UK grocer Morrisons, following on from its 0.2 per cent festive like-for-like sales increase, has announced some promising new fulfillment partnerships that will help it broaden its reach and improve its prospects.
It’s the latest step in CEO David Potts bid to turn around the previously ailing retailer.
The initial announcement is a principal agreement with Ocado, whom it has partnered with since 2013, to share capacity of the e-tailer’s customer fulfillment centre in Erith, South London which is due to open in 2017. The tie-up also set to see Ocado provide Morrisons with the software needed to fulfill online orders from its stores.
Morrisons is tied to a contract with Ocado for the next two decades agreed by its previous management – and this a positive and productive move to make the most of that relationship by helping expand its reach geographically as well as tap into click & collect fulfillment, which is a vital battleground in the UK food and grocery market.
Morrisons has additionally disclosed a tie-up with online giant Amazon, which will see it provide hundreds of products via Amazon’s new Pantry grocery web offer as well via its Amazon Prime Now member service.
David Potts has described this as “a low risk and capital light wholesale supply arrangement”.
This agreement is even more significant than its partnership with Ocado – Amazon has far larger capacity than Ocado opening up doors for much quicker growth as well as offering vital opportunities to convert its fast-growing Prime membership base into new and loyal shoppers, which could play a key role in helping recover its grocery share.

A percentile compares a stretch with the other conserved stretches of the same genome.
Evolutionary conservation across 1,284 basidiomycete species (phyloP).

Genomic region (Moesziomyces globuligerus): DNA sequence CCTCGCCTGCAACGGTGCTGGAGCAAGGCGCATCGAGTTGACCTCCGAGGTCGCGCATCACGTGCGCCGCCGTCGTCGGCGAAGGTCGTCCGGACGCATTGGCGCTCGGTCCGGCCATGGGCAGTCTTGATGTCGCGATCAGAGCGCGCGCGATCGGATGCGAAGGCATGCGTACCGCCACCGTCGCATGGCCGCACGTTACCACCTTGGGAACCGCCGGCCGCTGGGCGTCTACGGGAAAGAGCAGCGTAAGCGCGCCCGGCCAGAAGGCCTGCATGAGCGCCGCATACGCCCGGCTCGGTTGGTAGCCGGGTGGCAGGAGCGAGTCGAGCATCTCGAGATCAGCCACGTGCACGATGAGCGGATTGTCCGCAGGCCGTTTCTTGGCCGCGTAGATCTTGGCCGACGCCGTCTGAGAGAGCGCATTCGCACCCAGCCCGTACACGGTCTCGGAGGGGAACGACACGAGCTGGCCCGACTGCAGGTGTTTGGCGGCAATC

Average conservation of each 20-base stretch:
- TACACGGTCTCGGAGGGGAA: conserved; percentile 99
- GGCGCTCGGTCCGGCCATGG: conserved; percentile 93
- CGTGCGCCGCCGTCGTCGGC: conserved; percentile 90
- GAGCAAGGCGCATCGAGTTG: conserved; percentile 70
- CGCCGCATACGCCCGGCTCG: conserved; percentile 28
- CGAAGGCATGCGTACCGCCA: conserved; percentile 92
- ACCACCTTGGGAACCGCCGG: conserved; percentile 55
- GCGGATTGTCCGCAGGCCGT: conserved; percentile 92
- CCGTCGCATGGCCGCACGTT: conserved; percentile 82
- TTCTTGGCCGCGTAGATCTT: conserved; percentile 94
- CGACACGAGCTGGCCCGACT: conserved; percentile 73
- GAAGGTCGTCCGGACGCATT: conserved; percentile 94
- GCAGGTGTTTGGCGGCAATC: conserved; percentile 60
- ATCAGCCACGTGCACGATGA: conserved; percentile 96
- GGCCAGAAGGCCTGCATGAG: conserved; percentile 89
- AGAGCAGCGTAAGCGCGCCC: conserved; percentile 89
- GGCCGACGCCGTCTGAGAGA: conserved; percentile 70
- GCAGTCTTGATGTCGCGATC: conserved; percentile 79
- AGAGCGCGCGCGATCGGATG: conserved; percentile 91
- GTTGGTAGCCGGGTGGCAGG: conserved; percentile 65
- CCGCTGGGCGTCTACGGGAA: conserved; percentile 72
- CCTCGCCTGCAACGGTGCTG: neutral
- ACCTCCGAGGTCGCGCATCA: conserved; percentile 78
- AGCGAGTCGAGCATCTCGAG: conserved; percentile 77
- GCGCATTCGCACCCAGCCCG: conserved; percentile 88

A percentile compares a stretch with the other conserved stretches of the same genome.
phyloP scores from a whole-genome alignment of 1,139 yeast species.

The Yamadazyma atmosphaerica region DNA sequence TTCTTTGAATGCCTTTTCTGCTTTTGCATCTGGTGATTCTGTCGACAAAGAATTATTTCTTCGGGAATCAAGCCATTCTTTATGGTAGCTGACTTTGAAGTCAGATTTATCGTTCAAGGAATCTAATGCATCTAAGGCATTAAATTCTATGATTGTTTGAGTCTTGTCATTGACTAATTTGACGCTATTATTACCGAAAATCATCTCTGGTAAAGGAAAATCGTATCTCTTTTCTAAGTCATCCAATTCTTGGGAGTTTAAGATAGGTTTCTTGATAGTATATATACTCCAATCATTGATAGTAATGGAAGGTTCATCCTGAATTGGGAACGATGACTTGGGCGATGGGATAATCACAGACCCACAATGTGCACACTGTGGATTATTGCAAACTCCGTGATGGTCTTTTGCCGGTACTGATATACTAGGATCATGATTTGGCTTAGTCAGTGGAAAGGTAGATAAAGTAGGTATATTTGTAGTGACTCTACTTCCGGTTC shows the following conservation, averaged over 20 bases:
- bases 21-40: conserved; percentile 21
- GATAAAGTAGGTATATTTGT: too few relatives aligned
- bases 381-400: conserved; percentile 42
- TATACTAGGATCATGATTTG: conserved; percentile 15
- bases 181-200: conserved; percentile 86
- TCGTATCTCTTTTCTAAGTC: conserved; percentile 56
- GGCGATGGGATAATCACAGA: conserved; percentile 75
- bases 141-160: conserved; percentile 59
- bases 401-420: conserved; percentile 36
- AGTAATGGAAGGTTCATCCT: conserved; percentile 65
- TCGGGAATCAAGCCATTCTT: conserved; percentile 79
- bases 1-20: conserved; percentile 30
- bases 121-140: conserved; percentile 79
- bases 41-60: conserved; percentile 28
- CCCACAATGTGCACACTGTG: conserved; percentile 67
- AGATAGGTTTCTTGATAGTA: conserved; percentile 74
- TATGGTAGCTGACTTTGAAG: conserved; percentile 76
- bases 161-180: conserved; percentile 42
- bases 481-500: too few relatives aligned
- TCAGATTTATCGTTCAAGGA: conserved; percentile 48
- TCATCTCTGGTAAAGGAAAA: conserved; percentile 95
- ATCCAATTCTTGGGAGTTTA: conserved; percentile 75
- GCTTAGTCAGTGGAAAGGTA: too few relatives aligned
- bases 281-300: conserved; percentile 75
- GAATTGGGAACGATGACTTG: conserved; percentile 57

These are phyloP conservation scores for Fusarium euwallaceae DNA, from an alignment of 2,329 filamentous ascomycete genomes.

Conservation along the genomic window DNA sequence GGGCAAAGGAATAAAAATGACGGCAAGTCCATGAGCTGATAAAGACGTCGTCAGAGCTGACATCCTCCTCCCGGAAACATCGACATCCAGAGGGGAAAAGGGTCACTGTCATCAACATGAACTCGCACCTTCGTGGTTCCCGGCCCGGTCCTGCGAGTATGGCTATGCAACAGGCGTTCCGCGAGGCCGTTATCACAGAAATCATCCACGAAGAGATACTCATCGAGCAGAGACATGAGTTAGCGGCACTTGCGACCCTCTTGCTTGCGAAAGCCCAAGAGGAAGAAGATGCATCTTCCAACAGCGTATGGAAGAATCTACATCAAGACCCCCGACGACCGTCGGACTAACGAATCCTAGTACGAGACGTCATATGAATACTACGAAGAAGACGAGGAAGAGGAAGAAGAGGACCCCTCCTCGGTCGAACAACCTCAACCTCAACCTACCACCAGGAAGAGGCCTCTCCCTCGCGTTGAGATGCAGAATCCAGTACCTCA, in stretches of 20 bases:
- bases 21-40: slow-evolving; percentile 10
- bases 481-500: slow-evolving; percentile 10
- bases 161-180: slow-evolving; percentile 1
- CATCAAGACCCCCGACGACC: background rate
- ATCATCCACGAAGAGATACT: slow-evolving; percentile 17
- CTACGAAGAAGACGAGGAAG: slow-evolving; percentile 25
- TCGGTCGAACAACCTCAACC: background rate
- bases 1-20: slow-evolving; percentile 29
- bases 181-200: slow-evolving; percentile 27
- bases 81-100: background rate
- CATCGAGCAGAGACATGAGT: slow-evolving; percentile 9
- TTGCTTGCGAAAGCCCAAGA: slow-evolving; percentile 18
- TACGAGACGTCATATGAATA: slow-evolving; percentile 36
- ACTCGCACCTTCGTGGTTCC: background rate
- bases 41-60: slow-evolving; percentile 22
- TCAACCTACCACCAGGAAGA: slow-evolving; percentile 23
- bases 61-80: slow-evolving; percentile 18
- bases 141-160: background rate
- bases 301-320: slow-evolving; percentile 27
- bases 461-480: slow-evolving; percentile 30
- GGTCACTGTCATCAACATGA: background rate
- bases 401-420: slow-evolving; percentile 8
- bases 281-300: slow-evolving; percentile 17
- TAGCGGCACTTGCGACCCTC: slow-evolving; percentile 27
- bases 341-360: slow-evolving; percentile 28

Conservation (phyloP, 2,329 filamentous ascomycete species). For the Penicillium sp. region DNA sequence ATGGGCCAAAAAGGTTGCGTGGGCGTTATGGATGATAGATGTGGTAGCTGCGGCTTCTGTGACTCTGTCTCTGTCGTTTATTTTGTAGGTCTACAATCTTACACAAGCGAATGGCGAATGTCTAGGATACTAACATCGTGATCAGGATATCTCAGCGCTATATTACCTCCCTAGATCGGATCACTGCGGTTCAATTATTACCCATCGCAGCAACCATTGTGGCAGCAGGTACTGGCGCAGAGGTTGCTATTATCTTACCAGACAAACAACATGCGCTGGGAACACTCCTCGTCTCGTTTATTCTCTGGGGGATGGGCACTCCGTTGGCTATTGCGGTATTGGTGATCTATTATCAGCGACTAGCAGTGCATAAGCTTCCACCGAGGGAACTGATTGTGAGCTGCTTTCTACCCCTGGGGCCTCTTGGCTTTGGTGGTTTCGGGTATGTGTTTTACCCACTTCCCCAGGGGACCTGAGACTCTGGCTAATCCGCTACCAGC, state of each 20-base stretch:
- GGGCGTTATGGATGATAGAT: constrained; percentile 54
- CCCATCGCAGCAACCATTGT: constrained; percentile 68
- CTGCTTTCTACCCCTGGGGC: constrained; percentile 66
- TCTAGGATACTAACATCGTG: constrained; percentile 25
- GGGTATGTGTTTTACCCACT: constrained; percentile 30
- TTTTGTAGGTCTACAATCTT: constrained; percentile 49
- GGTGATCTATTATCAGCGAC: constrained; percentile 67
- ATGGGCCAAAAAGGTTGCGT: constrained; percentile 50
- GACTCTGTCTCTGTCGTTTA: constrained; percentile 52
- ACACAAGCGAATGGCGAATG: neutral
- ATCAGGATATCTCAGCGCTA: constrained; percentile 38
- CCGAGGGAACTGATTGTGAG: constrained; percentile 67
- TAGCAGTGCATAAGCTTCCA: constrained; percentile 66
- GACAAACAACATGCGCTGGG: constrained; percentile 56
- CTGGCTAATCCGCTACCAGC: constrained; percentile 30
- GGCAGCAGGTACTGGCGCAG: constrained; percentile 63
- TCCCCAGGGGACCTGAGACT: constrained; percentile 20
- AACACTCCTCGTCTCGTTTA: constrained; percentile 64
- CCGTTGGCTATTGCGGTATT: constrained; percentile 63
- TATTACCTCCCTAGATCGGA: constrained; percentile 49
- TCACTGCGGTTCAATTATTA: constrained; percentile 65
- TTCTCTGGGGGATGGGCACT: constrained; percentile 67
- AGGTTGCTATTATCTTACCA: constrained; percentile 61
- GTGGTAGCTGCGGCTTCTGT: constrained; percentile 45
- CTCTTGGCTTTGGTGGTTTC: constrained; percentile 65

Having suffered badly from the continued rise of discounters’ Aldi and Lidl and rushed half-heartedly into online and convenience spaces, which collectively cost previous head Dalton Philips his job last year, this news provides further signs that David Potts is sowing the seeds for a convincing recovery.
He has already sold off its poorly positioned M-Local convenience estate and instead shifted the focus back to its traditional mid-sized supermarket format. He has also simplified its price positioning, abandoning its overly complex price match based loyalty card in favour of one based on a simpler points led saving scheme.
Today’s deals are clever moves to build around this, through more economic growth in new channels than his predecessor achieved. Notably, the Ocado tie-up involves leveraging its stores for online sales via C&C while the Amazon agreement offers vaster online capacity at a far lower risk that the level of investment it has made in its venture with Ocado.
Today’s news may also have a wider impact on the grocery market. Morrisons’ move to partner with Amazon implies there may be limitations to its relationship with Ocado and it also reduces its reliance on the online-only supermarket. This will open the eyes of other supermarkets, including the discounters, to the possibility of launching online via a partnership with Amazon rather than Ocado.
With Ocado still yet to announce a technology partnership with another retailer, this will likely heap further pressure on its management – adding heat to ongoing rumours of a takeover by Amazon itself.
- George Scott is senior analyst at Verdict Retail.